Ever since his acrimonious departure from Pimco in September 2014 (not to mention his messy divorce), former bond king Bill Gross has had a very difficult time rebuilding his reputation – and AUM – and after a series of dismal wrong way bets in the bond market, Bill Gross’ Janus Henderson Global Unconstrained fund has seen harrowing redemptions which one month ago we reported that just in the first half of the year, amounted to $580 million as a result of the worst performance of his peer group in that period, as the unconstrained fund slumped 6.3% this year through June.

As we noted at the time, June was the fourth straight month of withdrawals for Gross’s bond fund and with AUM tumbling from over $2 billion at the start of the year to just $1.48 billion in June, a quarter of Gross’ AUM has been withdrawn by anxious investors in just the past 6 months alone.

This is because Gross’s unconstrained fund – which unlike a traditional bond fund significant liberty in what to invert and relies on derivatives and options-based strategies to boost returns – was ranked dead last in first-half performance among 44 peers in its Bloomberg category.

Fast forward one month when Bloomberg reports that just months after its AUM hit an all time high of just over $2.2 billion in early 2018, investors pulled money from Bill Gross’s bond fund for the fifth consecutive month in July, reducing its assets under management to the lowest since November 2014. Last month, the Janus Henderson Global Unconstrained Bond Fund suffered more than $200 million in redemptions, which brought its assets to $1.25 billion, or nearly one half of its all-time high AUM of $2.24 billion reached back in February.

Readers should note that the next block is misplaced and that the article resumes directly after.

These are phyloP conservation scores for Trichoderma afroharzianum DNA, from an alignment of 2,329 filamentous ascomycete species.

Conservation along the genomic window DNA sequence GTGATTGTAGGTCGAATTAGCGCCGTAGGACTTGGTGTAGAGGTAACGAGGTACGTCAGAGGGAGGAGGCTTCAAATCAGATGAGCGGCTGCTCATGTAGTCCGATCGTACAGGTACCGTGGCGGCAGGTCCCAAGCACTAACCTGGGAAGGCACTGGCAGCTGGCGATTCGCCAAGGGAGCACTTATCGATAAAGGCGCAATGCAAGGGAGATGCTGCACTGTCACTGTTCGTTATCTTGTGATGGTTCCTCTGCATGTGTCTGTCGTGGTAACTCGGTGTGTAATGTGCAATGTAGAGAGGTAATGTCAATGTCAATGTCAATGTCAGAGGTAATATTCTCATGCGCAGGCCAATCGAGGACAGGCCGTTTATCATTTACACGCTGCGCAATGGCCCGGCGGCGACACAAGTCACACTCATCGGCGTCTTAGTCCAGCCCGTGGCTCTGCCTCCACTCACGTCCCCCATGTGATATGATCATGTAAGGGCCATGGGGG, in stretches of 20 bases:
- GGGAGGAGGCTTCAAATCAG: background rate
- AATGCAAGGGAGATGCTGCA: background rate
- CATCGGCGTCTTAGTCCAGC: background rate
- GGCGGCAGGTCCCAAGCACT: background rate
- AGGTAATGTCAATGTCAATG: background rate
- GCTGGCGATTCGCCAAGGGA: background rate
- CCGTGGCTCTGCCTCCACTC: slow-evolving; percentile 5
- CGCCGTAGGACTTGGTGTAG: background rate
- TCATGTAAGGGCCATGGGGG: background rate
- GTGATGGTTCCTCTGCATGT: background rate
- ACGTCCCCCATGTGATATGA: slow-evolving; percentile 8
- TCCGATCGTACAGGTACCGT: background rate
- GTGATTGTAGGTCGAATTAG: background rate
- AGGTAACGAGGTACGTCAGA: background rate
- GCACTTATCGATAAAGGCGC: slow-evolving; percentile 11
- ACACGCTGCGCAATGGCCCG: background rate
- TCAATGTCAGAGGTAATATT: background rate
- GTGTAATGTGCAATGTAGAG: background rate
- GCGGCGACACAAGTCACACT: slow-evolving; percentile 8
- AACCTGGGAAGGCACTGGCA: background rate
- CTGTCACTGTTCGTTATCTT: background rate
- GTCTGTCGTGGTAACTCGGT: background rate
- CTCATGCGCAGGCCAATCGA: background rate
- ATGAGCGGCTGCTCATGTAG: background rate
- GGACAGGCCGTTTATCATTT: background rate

According to Bloomberg calculations, the disappointing July performance has brought Gross’ losses to 7% YTD – “one of the toughest slumps in a storied career that dates to 1971, when he co-founded Pacific Investment Management.”

The reason for the continued slump: a misplaced bet that rates on U.S. Treasuries and German bunds would converge, a position the fund later scaled back.

“The strategy has been to be short the German bund and long U.S. Treasuries,” Gross explained his underperformance to Bloomberg TV on June 1. “That was the basis for the bad day and the bad trade.” However, with 10Y yields refusing to move higher amid fears of a broader trade war, record Treasury shorts – such as Gross – have continued to get pummeled by the relentless flattening of the yield curve.

As losses at the Gross fund continue to mount and with 50% of the AUM now gone, some have wondered if it is time for the storied bond investor to call it a career.

Meanwhile, somewhere Jeff Gundlach – whose DoubleLine fund has also seen its share of pain in 2018 – is smiling.

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